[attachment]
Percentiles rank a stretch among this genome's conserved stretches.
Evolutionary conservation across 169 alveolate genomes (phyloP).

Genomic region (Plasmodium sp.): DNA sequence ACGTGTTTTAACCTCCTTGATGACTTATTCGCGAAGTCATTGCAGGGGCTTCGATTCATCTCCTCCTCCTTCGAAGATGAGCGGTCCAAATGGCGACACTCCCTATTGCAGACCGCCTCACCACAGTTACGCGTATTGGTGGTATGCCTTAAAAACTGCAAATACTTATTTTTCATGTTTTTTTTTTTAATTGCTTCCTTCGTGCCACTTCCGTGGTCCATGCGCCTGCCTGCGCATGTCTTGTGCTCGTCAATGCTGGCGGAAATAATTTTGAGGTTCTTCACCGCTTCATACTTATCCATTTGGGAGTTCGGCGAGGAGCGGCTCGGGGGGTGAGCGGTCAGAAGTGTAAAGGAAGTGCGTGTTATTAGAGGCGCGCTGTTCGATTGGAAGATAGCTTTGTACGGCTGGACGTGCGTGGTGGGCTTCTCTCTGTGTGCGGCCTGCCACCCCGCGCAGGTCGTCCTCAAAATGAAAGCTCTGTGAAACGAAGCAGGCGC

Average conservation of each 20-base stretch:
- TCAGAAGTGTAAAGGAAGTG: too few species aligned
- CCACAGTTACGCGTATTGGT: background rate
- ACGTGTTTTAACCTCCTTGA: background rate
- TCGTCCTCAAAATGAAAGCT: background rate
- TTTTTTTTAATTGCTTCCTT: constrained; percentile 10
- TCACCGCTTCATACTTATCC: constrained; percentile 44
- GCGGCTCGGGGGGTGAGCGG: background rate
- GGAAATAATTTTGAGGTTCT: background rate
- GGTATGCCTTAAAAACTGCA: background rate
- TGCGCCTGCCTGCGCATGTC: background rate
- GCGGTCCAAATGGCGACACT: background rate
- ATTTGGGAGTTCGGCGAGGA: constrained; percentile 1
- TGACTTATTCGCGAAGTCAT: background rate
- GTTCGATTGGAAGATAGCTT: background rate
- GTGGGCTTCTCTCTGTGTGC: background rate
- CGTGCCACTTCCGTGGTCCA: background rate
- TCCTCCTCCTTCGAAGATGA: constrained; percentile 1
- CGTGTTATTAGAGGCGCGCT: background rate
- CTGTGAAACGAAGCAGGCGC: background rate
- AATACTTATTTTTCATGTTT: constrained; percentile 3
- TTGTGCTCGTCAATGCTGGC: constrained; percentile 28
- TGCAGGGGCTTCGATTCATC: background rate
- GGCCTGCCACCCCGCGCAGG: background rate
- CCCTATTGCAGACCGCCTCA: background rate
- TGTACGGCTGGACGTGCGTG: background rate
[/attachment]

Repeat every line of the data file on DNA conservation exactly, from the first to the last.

Percentiles rank a stretch among this genome's conserved stretches.
Evolutionary conservation across 169 alveolate genomes (phyloP).

Genomic region (Plasmodium sp.): DNA sequence ACGTGTTTTAACCTCCTTGATGACTTATTCGCGAAGTCATTGCAGGGGCTTCGATTCATCTCCTCCTCCTTCGAAGATGAGCGGTCCAAATGGCGACACTCCCTATTGCAGACCGCCTCACCACAGTTACGCGTATTGGTGGTATGCCTTAAAAACTGCAAATACTTATTTTTCATGTTTTTTTTTTTAATTGCTTCCTTCGTGCCACTTCCGTGGTCCATGCGCCTGCCTGCGCATGTCTTGTGCTCGTCAATGCTGGCGGAAATAATTTTGAGGTTCTTCACCGCTTCATACTTATCCATTTGGGAGTTCGGCGAGGAGCGGCTCGGGGGGTGAGCGGTCAGAAGTGTAAAGGAAGTGCGTGTTATTAGAGGCGCGCTGTTCGATTGGAAGATAGCTTTGTACGGCTGGACGTGCGTGGTGGGCTTCTCTCTGTGTGCGGCCTGCCACCCCGCGCAGGTCGTCCTCAAAATGAAAGCTCTGTGAAACGAAGCAGGCGC

Average conservation of each 20-base stretch:
- TCAGAAGTGTAAAGGAAGTG: too few species aligned
- CCACAGTTACGCGTATTGGT: background rate
- ACGTGTTTTAACCTCCTTGA: background rate
- TCGTCCTCAAAATGAAAGCT: background rate
- TTTTTTTTAATTGCTTCCTT: constrained; percentile 10
- TCACCGCTTCATACTTATCC: constrained; percentile 44
- GCGGCTCGGGGGGTGAGCGG: background rate
- GGAAATAATTTTGAGGTTCT: background rate
- GGTATGCCTTAAAAACTGCA: background rate
- TGCGCCTGCCTGCGCATGTC: background rate
- GCGGTCCAAATGGCGACACT: background rate
- ATTTGGGAGTTCGGCGAGGA: constrained; percentile 1
- TGACTTATTCGCGAAGTCAT: background rate
- GTTCGATTGGAAGATAGCTT: background rate
- GTGGGCTTCTCTCTGTGTGC: background rate
- CGTGCCACTTCCGTGGTCCA: background rate
- TCCTCCTCCTTCGAAGATGA: constrained; percentile 1
- CGTGTTATTAGAGGCGCGCT: background rate
- CTGTGAAACGAAGCAGGCGC: background rate
- AATACTTATTTTTCATGTTT: constrained; percentile 3
- TTGTGCTCGTCAATGCTGGC: constrained; percentile 28
- TGCAGGGGCTTCGATTCATC: background rate
- GGCCTGCCACCCCGCGCAGG: background rate
- CCCTATTGCAGACCGCCTCA: background rate
- TGTACGGCTGGACGTGCGTG: background rate